I am suffering from a medical condition called hyperacusis, which makes normal levels of noise painful (and potentially damaging) for me. I have found ways to cope with this condition in my daily life, mostly by avoiding noisy situations and events, but sometimes even people's voices can be very painful, in particular if I am having a long conversation with someone in a small room or office, which my occupation frequently requires, and if my interlocutor has a high-pitched voice and comes from a culture where speaking loudly and confidently is encouraged.
I tried explaining my problem explicitly, and insisting that the problem is on my side and that I am not blaming the other person, but I noticed two types of undesired reactions to my request. First, some people seem to get offended by my explanation, which insinuates that the volume of their voice might be inappropriate. Second, some people do not take my request very seriously and seem to think that I am exaggerating, or that my problems are psychological (I am speculating here, this is just my impression). Anyway, this initial exchange does not put the conversation on the right track. Oftentimes, even when people make an effort initially, they quickly (and naturally) go back to their habits, and I find it very difficult and embarrassing to give them constant reminders.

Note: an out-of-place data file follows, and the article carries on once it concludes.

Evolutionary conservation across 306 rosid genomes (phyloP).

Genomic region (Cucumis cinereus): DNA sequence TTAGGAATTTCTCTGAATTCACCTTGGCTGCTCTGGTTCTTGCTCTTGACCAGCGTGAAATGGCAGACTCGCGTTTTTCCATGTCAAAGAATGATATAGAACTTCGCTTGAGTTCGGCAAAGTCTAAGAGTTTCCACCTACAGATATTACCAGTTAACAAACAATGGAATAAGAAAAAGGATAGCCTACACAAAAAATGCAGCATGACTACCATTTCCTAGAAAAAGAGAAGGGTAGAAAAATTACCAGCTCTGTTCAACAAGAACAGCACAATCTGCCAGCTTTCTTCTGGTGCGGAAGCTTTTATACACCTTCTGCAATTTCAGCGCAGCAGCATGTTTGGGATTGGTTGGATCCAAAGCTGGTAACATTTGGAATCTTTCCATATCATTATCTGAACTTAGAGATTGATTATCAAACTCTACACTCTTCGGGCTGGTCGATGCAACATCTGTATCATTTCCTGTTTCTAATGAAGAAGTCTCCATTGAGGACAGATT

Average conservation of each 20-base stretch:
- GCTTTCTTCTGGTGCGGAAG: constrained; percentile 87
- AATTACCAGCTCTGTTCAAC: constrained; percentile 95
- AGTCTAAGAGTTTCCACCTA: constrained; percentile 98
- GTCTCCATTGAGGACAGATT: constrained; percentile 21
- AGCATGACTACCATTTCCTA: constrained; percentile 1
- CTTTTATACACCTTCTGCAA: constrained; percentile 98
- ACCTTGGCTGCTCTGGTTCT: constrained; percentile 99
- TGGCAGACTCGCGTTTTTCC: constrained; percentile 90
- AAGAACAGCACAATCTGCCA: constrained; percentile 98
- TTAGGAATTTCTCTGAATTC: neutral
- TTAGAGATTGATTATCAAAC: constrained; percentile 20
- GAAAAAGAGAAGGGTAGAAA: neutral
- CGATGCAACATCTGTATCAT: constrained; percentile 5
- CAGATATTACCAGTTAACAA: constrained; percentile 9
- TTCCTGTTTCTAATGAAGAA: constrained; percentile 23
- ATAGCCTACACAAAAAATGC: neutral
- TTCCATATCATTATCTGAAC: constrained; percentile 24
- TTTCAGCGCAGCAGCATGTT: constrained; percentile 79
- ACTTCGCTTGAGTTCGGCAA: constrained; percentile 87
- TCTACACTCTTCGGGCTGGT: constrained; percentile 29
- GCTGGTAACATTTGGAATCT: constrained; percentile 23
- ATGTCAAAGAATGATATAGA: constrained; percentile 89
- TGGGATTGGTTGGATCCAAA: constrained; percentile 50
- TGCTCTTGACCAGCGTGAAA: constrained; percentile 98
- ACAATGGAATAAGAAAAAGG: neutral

I tried other strategies (lowering my own voice in the hope that my interlocutor will unconsciously imitate me, pretending that we need to speak softly to avoid bothering my colleagues in other offices), with very limited success.
How can I politely ask people to tone down without offending them, and without sounding too weird?
Many thanks to all for the answers and comments. I would like to clarify two things:
I don't need to bring the topic with all my interlocutors. I would say that only 20% of them speak at a volume which is painful/dangerous for me. Of course, I don't mention to these people that they are "special", but I still have the impression that my request offends a large fraction of them, perhaps because they have already received some comments about their voice from other people.
the specialists told me to avoid using earplugs when I speak (as they amplify your voice, which can even damage the inner ear in the long term due to bone conduction). And I think that plugging them and removing them frequently when I or my interlocutor starts to speak is not exactly helping me on the "akwardness" scale :)